Working Software over Comprehensive Documentation. An Agile Activist understands what matters and that it is in working solutions that Black folk can use right here and right now. The people have a multitude of books and authors, but not enough working “software” and practical applications that delivers the results for sisters and brothers to improve their lives. It’s one thing to talk about health and wellness but another to take over an empty lot with a mobile health van that shows up every Tuesday. It’s one thing to talk about insurance and banking, and another to have a developed crypto-system that can be used for trust and verification purposes. Software to our technological generations means both the literal thing that you use for our computers and devices to the practices and patterns that we use in service to the people. Agile strategies must be applied to both.
Customer Collaboration over Contract Negotiation. Whether you’re talking about web development or the software industry, you often have cats charge you to build something and the product that you get is completely different than what you originally envisioned. When you are upset at the end product, the vendor then wants to charge you more to fix the problem, another contract, another headache. Looking at Black folks’ history, this is the way a lot of our ambitions and desires have been stunted with Black leadership. Vision is fine, but beware those that sell you a lofty story to accomplish some grand goal – it’s a thin, thin line between genuine vision and nebulous vaporware. Cats that ask you to give them millions (or even hundreds of thousands), with no practical track record of producing the desired output of their vision…so what happens when you trust this person or people with your hard-earned money and the project never comes to be? What then? An Agile Activist that is tech-connected and ever self-improving and self-developing can work back and forth with the Black community every step of the way, producing iterative accomplishments, all the while gathering feedback and input.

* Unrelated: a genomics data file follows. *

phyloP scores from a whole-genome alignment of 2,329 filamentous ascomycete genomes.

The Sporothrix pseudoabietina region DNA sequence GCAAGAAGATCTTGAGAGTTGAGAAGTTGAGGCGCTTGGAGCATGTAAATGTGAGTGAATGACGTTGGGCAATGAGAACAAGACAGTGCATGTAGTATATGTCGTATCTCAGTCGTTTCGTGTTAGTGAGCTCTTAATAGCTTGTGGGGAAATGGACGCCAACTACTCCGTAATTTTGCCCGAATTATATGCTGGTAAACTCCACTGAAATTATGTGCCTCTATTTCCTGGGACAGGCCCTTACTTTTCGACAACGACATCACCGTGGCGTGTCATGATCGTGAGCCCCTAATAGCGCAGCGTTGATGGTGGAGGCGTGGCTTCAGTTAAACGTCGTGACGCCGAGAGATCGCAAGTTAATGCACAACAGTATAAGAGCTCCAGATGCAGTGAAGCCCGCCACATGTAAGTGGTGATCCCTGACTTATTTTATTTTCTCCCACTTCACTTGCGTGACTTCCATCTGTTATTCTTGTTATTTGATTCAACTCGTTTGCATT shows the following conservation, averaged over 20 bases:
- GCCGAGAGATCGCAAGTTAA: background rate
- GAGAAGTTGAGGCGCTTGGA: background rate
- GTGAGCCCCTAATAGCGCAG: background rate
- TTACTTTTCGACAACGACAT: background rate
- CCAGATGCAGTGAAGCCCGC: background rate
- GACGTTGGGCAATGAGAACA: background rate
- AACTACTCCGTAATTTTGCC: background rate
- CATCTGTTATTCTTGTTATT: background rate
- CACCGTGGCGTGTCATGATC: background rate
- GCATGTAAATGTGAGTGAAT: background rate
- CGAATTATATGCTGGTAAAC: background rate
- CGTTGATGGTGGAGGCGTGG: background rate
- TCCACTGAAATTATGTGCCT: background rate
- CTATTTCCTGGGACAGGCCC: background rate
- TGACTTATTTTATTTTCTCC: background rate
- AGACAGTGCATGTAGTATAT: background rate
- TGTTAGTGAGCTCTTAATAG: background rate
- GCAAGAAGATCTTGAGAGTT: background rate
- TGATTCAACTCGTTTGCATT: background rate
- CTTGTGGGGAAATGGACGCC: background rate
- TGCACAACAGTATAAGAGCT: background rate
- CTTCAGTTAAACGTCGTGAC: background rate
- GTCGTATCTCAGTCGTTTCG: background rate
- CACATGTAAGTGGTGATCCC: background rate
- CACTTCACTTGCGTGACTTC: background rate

Responding to Change over Following a Plan. After years of observation and a life of trial and error, I have evolved to this conclusion. The over reliance to scripted, linear plans have a higher rate of failure in an ever-changing, dynamic world. The struggle of Black people cannot be based on some grand “master plan,” even generated by Black people! It set us up with a zero-sum, binary outcome of success/fail that makes any scripted plans of ours outdated. Our struggle cannot afford to fail. People, I’m reading the tea leaves, I observe this country of ours…and we cannot afford to fail in 2016 and beyond. Black folk must learn to anticipate and react to change and be dynamic with our solutions. Then we continue with gathering feedback, accomplishing the next step, gathering more feedback and moving on to the next challenges.
This is continuous improvement. This is placing a new focus on small tasks meant to bring improvement in smaller increments that builds victories that build confidence. When you and yours can take pride and pleasure in small victories, that matters more than any success story out of Black Enterprise and contained on a Facebook meme.
What is Your Story?
When we browse around social media, we often see thread after thread from our social media friends of other people’s stories and accomplishments. To be fair, I get that a lot of this done to provide inspiration and give Black folk a sense of pride and achievement that there truly is greatness among us. After a lot of years and putting more thought into giving this a cold, hard look, too often Black folk use this as a methadone-like replacement that keeps too many people from making greater efforts to improve our everyday lives.